Genial! Do it!!! :-)
If your E-bike feeds back the energy to the battery (when driving down
a hill), you may even use the generator, battery and inverter of the
bike for the job.
What is the rated voltage of the battery? Should be easy to build a PA
for 36V or so.
PS: I think the EMC issues of the design which was described below is
not a real problem.
Am 12.06.2013 00:02, schrieb Markus Vester:
Hi Mal, Stefan,
... but you'd want to filter and
shield that inverter carefully, otherwise you won't be able to hear
Christian on 136.5 CW ;-) You may end up with a choice between
either "clean but heavy" (low frequency iron transformer), or "elegant
light but dirty" (SMPS).
Wondering about Eddies remark on the
rpm mismatch between propeller and alternator - what would be the
optimum frequency range for either side? I do have a three-phase
direct-drive bicycle motor which should be good for 400 W at relatively
low speed - perhaps better suited? It's relatively heavy, about 4.5 kg
of iron, neodymium, copper and aluminium.
power would seem the ideal complement to kite transmit activity... I've
been pondering about extracting it from the kite itself but that idea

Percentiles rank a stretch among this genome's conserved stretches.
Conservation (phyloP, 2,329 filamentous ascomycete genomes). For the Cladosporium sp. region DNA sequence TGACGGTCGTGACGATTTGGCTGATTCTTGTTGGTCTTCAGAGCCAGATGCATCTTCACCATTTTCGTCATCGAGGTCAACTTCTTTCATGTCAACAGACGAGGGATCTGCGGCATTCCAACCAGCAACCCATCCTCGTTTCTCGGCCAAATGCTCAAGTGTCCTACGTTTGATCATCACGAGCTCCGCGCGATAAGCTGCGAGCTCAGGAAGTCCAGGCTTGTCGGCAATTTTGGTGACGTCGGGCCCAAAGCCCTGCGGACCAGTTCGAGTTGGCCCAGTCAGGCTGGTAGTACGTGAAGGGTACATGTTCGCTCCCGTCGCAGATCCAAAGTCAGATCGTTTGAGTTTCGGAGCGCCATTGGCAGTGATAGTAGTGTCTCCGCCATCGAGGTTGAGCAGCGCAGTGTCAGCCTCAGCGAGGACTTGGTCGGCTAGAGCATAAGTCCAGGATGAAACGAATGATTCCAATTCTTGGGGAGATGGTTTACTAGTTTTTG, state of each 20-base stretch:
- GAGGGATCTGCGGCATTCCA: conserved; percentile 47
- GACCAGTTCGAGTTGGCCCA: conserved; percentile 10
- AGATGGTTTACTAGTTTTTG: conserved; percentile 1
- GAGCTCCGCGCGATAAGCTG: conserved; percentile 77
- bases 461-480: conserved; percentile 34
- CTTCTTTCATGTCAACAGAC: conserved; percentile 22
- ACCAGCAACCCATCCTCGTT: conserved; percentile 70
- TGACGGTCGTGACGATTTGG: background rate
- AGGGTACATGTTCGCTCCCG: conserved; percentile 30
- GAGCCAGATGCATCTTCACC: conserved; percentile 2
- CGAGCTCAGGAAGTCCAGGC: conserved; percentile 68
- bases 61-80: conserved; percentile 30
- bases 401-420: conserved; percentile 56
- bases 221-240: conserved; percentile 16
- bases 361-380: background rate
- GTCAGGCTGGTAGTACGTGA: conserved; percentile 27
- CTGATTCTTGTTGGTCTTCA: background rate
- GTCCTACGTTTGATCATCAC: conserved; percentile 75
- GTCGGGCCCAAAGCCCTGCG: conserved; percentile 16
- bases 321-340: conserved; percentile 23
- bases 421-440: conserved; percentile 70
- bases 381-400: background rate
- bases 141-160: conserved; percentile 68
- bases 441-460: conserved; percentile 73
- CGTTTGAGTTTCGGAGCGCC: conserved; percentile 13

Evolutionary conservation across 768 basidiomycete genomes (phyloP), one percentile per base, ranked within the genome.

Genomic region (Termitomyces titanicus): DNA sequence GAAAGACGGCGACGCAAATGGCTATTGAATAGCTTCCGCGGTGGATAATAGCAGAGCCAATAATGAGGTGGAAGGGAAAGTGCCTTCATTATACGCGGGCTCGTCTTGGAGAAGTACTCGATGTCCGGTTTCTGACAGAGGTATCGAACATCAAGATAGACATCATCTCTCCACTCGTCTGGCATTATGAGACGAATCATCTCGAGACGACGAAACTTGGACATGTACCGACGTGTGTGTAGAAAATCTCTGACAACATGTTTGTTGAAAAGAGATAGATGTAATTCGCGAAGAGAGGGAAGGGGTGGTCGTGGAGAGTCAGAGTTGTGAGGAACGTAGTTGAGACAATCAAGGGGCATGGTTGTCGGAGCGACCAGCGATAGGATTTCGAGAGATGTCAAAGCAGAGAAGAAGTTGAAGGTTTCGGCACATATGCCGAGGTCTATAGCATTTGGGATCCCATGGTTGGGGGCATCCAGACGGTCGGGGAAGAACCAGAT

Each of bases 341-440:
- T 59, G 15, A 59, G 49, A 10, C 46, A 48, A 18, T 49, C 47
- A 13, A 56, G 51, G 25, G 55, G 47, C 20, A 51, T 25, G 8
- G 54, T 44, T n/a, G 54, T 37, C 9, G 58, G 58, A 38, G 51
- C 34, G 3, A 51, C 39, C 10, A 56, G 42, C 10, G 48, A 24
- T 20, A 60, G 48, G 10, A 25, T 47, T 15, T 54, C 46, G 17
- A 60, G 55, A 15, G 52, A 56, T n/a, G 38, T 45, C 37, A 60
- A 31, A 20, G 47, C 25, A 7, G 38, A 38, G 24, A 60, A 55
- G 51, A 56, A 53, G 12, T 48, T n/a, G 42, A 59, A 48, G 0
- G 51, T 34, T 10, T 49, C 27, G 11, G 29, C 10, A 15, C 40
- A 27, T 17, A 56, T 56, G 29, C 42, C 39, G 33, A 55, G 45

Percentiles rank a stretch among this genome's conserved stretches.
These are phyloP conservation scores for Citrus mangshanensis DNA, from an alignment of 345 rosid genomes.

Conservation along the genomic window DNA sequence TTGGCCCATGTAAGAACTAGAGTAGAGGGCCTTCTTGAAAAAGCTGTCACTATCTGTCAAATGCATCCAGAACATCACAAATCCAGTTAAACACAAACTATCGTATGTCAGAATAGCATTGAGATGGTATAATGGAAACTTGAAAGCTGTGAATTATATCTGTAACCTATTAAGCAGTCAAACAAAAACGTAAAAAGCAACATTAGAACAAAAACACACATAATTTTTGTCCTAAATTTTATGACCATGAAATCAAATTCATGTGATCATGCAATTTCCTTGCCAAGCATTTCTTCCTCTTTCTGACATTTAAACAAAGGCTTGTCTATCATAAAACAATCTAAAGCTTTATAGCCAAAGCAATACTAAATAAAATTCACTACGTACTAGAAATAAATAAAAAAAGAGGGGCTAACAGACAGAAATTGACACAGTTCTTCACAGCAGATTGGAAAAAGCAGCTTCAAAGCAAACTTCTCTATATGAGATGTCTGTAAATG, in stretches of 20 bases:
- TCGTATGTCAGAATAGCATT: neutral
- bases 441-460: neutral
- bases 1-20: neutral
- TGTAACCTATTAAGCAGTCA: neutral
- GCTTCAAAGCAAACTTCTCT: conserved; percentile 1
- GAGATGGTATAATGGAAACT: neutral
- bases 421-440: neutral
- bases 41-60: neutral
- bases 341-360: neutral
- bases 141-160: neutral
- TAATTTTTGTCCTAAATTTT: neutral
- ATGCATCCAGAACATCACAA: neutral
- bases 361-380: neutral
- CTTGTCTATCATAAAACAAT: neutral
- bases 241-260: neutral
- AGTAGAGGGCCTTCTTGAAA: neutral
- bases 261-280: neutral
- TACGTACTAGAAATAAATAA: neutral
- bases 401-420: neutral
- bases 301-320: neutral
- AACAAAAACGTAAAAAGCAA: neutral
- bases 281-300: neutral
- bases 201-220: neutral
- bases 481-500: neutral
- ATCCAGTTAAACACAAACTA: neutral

is not new at all, just google for "kite energy", eg. http://www.enerkite.com/
The plan is to have the ebike
pull myself and the equipment onto some hilltop. Then mount wind blades
onto the front wheel, and get the kite up for a three-hour VLF dash
while topping up the battery on the side. Then roll downhill and come
home with the fully charged battery ready for tomorrow ;-)
Sent: Tuesday, June 11, 2013 9:28 PM
Subject: Re: LF: DIY WIND GENERATOR
Hi Warren, Mal, LF,
When answering to Mal about the topic, i also thought about removing
the rectifier, first. But then i thought this could be problematic due
to the wide range of frequencies which can go down to nearly DC. A
mains transformer could become saturated then, or needs very high
numbers of turns on both sides.
I think the best is to use a bridge of 6 FETs, e.g. IRFP4368
and a 3 phase ferrite transformer and build a suitable supply with an
output voltage at say 200 DC. You can then distribute the power to the
shack with a thin wire and us e.g. a simple normal SMPS for mains
applications (like a standard 13.8V DC supply from the amateur store)
and feed it with that 200V DC voltage.
Ignore the savety aspect ;-)